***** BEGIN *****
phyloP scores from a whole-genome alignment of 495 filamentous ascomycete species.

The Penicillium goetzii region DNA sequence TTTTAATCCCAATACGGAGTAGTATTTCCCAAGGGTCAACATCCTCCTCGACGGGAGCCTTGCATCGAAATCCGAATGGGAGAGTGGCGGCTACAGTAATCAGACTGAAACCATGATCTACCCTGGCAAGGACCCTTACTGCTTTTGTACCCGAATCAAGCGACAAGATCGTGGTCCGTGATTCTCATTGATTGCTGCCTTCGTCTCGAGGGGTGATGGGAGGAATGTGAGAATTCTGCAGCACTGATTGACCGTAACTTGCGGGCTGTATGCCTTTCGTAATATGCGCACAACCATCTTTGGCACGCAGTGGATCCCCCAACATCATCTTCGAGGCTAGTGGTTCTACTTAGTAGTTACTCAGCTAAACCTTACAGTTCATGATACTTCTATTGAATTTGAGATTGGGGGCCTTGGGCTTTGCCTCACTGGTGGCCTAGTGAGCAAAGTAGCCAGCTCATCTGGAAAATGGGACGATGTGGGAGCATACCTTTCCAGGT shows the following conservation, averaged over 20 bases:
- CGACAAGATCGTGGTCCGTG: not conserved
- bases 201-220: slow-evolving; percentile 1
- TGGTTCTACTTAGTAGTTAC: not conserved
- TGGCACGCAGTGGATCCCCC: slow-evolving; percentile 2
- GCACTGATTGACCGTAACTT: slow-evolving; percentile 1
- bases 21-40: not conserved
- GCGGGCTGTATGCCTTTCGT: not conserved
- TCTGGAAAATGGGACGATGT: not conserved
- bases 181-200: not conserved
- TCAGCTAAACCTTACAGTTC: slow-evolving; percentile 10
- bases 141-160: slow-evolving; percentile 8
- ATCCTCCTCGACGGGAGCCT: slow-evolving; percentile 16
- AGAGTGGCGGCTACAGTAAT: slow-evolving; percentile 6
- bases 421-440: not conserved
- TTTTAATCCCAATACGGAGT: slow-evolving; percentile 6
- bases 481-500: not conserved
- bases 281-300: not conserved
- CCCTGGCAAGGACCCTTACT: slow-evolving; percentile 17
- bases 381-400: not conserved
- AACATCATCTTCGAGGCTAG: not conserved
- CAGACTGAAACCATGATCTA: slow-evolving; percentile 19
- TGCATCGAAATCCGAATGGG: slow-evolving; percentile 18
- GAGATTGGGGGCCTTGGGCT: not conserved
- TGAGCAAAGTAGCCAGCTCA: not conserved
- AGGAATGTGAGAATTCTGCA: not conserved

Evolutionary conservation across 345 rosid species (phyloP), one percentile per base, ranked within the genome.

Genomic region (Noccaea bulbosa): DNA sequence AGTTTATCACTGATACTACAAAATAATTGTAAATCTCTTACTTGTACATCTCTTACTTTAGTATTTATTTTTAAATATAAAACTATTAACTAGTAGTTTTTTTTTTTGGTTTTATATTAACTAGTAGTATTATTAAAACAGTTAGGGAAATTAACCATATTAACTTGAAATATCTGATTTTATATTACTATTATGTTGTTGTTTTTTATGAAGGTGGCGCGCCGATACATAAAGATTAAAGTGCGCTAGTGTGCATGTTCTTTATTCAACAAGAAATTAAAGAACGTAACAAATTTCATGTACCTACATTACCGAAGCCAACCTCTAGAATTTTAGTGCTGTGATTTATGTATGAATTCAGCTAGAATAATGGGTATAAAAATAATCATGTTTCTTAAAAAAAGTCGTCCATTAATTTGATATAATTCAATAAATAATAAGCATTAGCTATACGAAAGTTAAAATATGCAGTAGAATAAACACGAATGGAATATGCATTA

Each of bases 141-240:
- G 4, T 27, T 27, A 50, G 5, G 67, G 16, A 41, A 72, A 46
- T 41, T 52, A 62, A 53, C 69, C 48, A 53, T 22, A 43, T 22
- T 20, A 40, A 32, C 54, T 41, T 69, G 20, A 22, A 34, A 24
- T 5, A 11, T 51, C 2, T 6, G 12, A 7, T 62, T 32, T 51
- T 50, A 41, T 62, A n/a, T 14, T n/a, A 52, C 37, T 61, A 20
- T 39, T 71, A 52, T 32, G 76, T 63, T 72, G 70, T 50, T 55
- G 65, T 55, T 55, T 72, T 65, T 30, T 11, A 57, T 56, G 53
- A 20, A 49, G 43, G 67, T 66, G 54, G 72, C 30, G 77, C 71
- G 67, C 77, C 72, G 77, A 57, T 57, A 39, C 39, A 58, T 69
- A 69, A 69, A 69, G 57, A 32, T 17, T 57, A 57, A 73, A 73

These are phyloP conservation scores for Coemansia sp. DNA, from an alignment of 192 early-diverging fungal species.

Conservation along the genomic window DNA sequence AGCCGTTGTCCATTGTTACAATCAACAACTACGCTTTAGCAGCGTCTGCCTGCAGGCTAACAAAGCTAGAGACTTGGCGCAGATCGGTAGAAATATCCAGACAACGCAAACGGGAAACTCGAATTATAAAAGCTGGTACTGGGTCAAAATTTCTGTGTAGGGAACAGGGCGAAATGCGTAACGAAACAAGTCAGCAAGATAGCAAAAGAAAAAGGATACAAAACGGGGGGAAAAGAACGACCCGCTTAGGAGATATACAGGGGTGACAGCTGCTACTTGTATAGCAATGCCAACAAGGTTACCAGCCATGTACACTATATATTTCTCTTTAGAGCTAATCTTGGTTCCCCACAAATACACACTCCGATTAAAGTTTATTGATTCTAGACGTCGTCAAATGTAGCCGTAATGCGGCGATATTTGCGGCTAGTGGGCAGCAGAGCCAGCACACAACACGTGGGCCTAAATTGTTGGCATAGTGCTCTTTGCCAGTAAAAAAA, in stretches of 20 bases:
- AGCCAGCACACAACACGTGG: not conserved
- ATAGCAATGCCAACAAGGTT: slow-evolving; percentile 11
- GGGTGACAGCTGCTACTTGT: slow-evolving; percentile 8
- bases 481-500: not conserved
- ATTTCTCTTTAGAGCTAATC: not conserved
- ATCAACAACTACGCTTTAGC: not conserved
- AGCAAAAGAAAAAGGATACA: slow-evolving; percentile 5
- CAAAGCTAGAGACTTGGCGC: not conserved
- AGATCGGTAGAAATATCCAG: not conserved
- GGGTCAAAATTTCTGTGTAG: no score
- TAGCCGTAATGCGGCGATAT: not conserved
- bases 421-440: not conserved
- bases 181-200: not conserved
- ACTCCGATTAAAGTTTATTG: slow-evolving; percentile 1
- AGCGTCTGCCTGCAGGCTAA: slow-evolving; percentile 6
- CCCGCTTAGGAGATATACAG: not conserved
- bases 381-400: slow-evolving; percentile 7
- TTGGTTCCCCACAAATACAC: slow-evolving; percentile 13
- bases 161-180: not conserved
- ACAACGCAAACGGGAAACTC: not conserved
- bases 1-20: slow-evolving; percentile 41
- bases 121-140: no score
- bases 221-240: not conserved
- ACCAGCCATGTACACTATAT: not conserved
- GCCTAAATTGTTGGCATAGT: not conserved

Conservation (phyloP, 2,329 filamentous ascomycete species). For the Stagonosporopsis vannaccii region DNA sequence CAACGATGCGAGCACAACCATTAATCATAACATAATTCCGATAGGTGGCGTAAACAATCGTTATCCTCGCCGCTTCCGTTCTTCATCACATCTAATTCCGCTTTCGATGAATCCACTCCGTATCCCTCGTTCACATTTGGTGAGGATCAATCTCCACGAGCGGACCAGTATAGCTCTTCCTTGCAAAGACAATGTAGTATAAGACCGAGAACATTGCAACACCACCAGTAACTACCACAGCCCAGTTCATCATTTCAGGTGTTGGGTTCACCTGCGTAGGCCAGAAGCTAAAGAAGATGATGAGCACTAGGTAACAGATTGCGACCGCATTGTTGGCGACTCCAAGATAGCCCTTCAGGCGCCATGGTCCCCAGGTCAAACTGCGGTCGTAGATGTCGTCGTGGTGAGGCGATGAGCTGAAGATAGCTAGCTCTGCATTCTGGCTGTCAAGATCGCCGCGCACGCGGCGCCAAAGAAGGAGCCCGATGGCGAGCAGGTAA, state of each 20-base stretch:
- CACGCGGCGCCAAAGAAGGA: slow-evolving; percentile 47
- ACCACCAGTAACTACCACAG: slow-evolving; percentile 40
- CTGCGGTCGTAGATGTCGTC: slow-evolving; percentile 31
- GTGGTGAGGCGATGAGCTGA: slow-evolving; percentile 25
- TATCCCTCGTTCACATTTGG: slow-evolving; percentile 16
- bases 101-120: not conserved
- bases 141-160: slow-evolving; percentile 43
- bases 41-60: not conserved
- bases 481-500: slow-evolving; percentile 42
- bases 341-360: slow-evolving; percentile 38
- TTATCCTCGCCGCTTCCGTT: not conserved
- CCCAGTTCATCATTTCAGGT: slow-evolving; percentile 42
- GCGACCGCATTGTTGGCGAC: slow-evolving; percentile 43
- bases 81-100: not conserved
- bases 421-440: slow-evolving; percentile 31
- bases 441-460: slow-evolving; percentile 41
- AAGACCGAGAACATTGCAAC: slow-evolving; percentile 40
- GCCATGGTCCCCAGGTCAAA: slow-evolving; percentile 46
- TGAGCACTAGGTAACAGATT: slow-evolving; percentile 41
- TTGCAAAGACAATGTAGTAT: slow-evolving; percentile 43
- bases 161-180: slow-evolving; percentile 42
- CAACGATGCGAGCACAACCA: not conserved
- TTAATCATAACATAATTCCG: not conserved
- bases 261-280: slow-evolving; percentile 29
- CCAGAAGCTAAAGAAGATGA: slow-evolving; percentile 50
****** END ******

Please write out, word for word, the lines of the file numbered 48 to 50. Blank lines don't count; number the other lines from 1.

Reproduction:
- ATCAACAACTACGCTTTAGC: not conserved
- AGCAAAAGAAAAAGGATACA: slow-evolving; percentile 5
- CAAAGCTAGAGACTTGGCGC: not conserved